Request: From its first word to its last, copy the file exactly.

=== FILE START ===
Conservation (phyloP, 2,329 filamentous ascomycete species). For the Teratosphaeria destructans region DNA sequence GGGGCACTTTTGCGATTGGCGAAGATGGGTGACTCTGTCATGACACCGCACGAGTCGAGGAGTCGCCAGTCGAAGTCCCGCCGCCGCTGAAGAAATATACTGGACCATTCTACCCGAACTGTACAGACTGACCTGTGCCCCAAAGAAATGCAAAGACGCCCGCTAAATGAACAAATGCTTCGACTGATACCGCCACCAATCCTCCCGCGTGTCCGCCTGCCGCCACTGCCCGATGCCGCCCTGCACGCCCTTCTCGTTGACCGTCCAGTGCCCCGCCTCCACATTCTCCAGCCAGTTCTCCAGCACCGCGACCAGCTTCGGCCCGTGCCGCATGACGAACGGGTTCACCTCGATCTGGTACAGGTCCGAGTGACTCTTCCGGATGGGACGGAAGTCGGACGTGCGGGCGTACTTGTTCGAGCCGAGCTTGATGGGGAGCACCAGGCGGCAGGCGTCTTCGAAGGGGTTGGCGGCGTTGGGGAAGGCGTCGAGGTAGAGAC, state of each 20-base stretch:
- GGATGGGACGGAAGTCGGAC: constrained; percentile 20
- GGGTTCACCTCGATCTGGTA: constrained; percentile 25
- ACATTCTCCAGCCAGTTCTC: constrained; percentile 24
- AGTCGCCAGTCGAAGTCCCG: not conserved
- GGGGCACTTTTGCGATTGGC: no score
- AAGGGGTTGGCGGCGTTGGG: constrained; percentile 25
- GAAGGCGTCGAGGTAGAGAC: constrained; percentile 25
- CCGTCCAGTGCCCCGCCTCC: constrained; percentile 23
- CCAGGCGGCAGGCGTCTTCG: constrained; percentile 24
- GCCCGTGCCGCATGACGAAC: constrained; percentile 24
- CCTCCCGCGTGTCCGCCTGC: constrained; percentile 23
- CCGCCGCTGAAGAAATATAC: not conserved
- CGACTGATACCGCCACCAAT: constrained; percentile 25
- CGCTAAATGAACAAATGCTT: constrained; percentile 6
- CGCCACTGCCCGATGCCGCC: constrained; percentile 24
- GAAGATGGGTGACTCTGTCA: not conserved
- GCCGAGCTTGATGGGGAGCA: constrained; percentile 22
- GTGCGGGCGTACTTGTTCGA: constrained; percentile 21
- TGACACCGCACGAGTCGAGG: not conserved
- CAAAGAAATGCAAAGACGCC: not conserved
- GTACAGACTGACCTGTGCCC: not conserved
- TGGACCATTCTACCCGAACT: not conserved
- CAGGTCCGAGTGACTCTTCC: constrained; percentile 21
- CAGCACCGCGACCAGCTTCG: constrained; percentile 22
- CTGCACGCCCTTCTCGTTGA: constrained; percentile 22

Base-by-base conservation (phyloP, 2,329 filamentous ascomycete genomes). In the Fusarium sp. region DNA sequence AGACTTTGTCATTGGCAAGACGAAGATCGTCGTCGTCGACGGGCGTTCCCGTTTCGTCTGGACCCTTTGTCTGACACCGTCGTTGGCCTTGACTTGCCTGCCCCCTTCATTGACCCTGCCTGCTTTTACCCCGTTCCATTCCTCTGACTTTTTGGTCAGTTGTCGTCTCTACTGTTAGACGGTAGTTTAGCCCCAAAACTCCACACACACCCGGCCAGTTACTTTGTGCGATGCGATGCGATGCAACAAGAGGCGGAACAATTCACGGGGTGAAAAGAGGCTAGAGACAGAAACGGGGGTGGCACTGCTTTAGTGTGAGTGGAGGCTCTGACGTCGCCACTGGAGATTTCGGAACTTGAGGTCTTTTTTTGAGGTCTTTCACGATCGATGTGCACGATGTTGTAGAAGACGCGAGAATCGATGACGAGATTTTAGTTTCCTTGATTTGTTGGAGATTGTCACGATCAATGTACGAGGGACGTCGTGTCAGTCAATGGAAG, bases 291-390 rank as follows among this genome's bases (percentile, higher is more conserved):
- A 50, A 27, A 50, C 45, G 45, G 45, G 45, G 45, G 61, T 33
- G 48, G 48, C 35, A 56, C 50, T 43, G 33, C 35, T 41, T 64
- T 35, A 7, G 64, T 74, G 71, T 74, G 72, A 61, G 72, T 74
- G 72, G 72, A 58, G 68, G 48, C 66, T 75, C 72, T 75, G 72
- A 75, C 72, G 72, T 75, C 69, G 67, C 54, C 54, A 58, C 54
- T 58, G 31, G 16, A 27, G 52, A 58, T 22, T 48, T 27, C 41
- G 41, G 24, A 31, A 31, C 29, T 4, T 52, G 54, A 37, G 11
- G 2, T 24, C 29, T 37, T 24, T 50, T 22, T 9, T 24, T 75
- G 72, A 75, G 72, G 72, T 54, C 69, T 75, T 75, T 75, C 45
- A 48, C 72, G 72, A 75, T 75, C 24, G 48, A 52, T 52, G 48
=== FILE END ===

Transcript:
Conservation (phyloP, 2,329 filamentous ascomycete species). For the Teratosphaeria destructans region DNA sequence GGGGCACTTTTGCGATTGGCGAAGATGGGTGACTCTGTCATGACACCGCACGAGTCGAGGAGTCGCCAGTCGAAGTCCCGCCGCCGCTGAAGAAATATACTGGACCATTCTACCCGAACTGTACAGACTGACCTGTGCCCCAAAGAAATGCAAAGACGCCCGCTAAATGAACAAATGCTTCGACTGATACCGCCACCAATCCTCCCGCGTGTCCGCCTGCCGCCACTGCCCGATGCCGCCCTGCACGCCCTTCTCGTTGACCGTCCAGTGCCCCGCCTCCACATTCTCCAGCCAGTTCTCCAGCACCGCGACCAGCTTCGGCCCGTGCCGCATGACGAACGGGTTCACCTCGATCTGGTACAGGTCCGAGTGACTCTTCCGGATGGGACGGAAGTCGGACGTGCGGGCGTACTTGTTCGAGCCGAGCTTGATGGGGAGCACCAGGCGGCAGGCGTCTTCGAAGGGGTTGGCGGCGTTGGGGAAGGCGTCGAGGTAGAGAC, state of each 20-base stretch:
- GGATGGGACGGAAGTCGGAC: constrained; percentile 20
- GGGTTCACCTCGATCTGGTA: constrained; percentile 25
- ACATTCTCCAGCCAGTTCTC: constrained; percentile 24
- AGTCGCCAGTCGAAGTCCCG: not conserved
- GGGGCACTTTTGCGATTGGC: no score
- AAGGGGTTGGCGGCGTTGGG: constrained; percentile 25
- GAAGGCGTCGAGGTAGAGAC: constrained; percentile 25
- CCGTCCAGTGCCCCGCCTCC: constrained; percentile 23
- CCAGGCGGCAGGCGTCTTCG: constrained; percentile 24
- GCCCGTGCCGCATGACGAAC: constrained; percentile 24
- CCTCCCGCGTGTCCGCCTGC: constrained; percentile 23
- CCGCCGCTGAAGAAATATAC: not conserved
- CGACTGATACCGCCACCAAT: constrained; percentile 25
- CGCTAAATGAACAAATGCTT: constrained; percentile 6
- CGCCACTGCCCGATGCCGCC: constrained; percentile 24
- GAAGATGGGTGACTCTGTCA: not conserved
- GCCGAGCTTGATGGGGAGCA: constrained; percentile 22
- GTGCGGGCGTACTTGTTCGA: constrained; percentile 21
- TGACACCGCACGAGTCGAGG: not conserved
- CAAAGAAATGCAAAGACGCC: not conserved
- GTACAGACTGACCTGTGCCC: not conserved
- TGGACCATTCTACCCGAACT: not conserved
- CAGGTCCGAGTGACTCTTCC: constrained; percentile 21
- CAGCACCGCGACCAGCTTCG: constrained; percentile 22
- CTGCACGCCCTTCTCGTTGA: constrained; percentile 22

Base-by-base conservation (phyloP, 2,329 filamentous ascomycete genomes). In the Fusarium sp. region DNA sequence AGACTTTGTCATTGGCAAGACGAAGATCGTCGTCGTCGACGGGCGTTCCCGTTTCGTCTGGACCCTTTGTCTGACACCGTCGTTGGCCTTGACTTGCCTGCCCCCTTCATTGACCCTGCCTGCTTTTACCCCGTTCCATTCCTCTGACTTTTTGGTCAGTTGTCGTCTCTACTGTTAGACGGTAGTTTAGCCCCAAAACTCCACACACACCCGGCCAGTTACTTTGTGCGATGCGATGCGATGCAACAAGAGGCGGAACAATTCACGGGGTGAAAAGAGGCTAGAGACAGAAACGGGGGTGGCACTGCTTTAGTGTGAGTGGAGGCTCTGACGTCGCCACTGGAGATTTCGGAACTTGAGGTCTTTTTTTGAGGTCTTTCACGATCGATGTGCACGATGTTGTAGAAGACGCGAGAATCGATGACGAGATTTTAGTTTCCTTGATTTGTTGGAGATTGTCACGATCAATGTACGAGGGACGTCGTGTCAGTCAATGGAAG, bases 291-390 rank as follows among this genome's bases (percentile, higher is more conserved):
- A 50, A 27, A 50, C 45, G 45, G 45, G 45, G 45, G 61, T 33
- G 48, G 48, C 35, A 56, C 50, T 43, G 33, C 35, T 41, T 64
- T 35, A 7, G 64, T 74, G 71, T 74, G 72, A 61, G 72, T 74
- G 72, G 72, A 58, G 68, G 48, C 66, T 75, C 72, T 75, G 72
- A 75, C 72, G 72, T 75, C 69, G 67, C 54, C 54, A 58, C 54
- T 58, G 31, G 16, A 27, G 52, A 58, T 22, T 48, T 27, C 41
- G 41, G 24, A 31, A 31, C 29, T 4, T 52, G 54, A 37, G 11
- G 2, T 24, C 29, T 37, T 24, T 50, T 22, T 9, T 24, T 75
- G 72, A 75, G 72, G 72, T 54, C 69, T 75, T 75, T 75, C 45
- A 48, C 72, G 72, A 75, T 75, C 24, G 48, A 52, T 52, G 48